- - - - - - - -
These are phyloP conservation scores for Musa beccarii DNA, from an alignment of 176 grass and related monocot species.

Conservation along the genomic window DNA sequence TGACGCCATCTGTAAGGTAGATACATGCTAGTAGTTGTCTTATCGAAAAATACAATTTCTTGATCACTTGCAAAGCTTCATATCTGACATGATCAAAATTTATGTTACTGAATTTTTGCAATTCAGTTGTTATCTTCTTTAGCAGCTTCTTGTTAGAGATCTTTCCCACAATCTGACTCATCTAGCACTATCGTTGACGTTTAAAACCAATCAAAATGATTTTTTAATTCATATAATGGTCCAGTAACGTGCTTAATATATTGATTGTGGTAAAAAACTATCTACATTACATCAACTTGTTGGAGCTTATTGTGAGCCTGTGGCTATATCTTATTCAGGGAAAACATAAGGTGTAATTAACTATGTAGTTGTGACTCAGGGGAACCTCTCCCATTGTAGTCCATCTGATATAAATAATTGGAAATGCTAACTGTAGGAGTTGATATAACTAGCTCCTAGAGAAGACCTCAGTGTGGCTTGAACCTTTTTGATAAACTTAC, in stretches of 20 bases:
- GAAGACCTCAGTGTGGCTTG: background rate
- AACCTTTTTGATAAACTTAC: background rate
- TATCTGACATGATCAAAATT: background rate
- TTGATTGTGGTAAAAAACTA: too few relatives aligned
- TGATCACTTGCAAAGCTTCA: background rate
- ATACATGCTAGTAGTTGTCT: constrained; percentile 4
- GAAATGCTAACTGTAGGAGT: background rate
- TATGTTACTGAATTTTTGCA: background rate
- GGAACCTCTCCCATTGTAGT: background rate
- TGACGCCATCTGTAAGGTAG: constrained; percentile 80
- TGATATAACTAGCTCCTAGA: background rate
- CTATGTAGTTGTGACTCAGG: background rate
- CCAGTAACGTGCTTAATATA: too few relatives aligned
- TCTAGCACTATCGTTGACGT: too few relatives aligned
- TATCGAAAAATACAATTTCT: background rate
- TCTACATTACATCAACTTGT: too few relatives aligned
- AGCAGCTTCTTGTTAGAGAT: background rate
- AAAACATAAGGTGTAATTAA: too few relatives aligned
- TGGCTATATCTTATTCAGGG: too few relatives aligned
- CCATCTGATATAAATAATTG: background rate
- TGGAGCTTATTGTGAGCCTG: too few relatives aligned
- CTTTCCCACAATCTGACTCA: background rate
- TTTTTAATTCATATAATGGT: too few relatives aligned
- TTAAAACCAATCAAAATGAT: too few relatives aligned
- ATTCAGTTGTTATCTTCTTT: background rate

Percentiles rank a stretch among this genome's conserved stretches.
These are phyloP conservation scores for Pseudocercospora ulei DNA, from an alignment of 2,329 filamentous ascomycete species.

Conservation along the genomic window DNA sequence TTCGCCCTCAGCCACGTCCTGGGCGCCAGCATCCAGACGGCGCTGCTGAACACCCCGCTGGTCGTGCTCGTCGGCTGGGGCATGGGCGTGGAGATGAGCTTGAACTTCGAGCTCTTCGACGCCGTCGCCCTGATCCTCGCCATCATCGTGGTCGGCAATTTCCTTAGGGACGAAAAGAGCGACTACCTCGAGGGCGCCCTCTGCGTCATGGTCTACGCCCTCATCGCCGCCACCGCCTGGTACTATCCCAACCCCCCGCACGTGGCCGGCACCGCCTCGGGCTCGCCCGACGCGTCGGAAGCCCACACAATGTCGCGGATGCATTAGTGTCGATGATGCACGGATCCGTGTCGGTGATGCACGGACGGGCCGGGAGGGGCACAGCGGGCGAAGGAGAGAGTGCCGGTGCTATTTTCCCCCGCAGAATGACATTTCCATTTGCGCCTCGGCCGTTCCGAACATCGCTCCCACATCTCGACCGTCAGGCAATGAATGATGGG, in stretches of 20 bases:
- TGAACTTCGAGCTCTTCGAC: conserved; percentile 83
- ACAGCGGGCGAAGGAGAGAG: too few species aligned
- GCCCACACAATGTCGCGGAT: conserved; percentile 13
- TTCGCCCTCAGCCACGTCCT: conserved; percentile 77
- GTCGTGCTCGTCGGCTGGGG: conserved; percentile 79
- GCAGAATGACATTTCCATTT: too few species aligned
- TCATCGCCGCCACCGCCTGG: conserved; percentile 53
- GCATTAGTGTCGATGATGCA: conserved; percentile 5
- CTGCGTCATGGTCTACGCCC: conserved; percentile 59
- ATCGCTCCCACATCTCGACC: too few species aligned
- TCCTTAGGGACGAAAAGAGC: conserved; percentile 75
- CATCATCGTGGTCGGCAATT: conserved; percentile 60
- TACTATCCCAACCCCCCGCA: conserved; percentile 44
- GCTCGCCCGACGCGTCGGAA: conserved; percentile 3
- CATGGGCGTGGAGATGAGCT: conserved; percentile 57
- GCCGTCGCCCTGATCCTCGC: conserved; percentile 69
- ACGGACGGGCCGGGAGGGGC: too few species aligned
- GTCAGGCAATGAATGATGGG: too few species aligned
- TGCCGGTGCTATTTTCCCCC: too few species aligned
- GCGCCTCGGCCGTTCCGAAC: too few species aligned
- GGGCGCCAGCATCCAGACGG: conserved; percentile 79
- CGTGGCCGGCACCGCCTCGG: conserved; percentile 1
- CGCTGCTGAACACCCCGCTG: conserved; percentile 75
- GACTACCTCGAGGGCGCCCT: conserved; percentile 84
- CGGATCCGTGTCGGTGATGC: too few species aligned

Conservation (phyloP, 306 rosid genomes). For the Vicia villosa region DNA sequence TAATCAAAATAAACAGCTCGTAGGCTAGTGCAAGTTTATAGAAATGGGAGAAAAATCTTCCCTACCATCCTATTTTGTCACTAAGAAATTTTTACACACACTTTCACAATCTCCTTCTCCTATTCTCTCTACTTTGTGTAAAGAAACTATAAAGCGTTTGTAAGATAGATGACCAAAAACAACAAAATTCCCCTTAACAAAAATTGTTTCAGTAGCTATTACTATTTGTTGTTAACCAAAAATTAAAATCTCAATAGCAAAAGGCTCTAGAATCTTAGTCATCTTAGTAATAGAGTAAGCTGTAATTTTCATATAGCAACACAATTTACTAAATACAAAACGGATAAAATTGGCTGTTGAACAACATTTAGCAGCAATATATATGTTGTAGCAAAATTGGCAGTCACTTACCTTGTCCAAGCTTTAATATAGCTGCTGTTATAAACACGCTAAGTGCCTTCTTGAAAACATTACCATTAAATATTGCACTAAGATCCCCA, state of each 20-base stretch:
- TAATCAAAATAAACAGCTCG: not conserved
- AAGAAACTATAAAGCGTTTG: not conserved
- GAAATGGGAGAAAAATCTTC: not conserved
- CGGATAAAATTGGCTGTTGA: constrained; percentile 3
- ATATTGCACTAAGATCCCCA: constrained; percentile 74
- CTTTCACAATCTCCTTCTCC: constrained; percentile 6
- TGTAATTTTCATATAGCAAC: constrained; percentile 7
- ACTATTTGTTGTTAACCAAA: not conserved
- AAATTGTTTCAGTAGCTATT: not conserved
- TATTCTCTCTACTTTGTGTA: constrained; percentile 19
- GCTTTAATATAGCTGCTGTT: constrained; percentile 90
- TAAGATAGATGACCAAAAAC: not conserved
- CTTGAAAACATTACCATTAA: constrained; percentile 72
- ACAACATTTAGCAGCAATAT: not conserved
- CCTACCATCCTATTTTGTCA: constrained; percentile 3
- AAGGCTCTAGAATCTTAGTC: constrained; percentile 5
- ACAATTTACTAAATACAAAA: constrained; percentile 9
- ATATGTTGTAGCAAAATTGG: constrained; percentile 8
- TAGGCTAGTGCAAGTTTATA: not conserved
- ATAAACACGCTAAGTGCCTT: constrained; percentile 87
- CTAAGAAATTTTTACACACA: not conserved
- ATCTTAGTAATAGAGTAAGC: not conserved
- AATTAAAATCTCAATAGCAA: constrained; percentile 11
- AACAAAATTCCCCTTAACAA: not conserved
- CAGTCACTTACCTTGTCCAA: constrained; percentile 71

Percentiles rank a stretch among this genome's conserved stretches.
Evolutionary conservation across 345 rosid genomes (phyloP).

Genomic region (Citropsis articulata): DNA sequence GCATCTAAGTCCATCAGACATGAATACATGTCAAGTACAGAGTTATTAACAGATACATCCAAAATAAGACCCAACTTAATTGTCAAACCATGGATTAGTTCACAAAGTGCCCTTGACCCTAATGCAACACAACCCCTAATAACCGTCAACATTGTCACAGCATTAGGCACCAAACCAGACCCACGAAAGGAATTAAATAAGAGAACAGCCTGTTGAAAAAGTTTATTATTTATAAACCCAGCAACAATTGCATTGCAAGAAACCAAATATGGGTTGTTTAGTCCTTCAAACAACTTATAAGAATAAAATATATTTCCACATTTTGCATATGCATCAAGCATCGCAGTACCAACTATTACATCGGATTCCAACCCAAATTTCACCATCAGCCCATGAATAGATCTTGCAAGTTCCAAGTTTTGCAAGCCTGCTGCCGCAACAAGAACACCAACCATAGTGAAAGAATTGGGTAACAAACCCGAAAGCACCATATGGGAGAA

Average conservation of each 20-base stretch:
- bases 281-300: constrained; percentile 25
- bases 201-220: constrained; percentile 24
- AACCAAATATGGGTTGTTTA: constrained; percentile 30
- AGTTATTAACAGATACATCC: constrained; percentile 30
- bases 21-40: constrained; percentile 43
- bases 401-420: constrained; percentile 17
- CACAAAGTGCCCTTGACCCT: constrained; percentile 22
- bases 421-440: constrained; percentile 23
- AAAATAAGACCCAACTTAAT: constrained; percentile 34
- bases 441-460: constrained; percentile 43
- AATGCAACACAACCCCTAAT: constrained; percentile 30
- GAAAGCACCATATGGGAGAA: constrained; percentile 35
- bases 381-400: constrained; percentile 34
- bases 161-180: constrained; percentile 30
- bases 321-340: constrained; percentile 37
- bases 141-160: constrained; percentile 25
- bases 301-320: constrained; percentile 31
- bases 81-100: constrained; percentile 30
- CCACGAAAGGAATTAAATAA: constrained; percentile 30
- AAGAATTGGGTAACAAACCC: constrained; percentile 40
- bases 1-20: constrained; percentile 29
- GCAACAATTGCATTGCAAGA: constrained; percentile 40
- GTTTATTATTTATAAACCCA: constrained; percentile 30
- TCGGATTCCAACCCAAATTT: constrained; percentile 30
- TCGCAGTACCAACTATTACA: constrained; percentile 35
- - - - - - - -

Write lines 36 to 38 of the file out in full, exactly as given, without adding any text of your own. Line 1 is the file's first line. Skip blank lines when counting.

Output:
- GCAGAATGACATTTCCATTT: too few species aligned
- TCATCGCCGCCACCGCCTGG: conserved; percentile 53
- GCATTAGTGTCGATGATGCA: conserved; percentile 5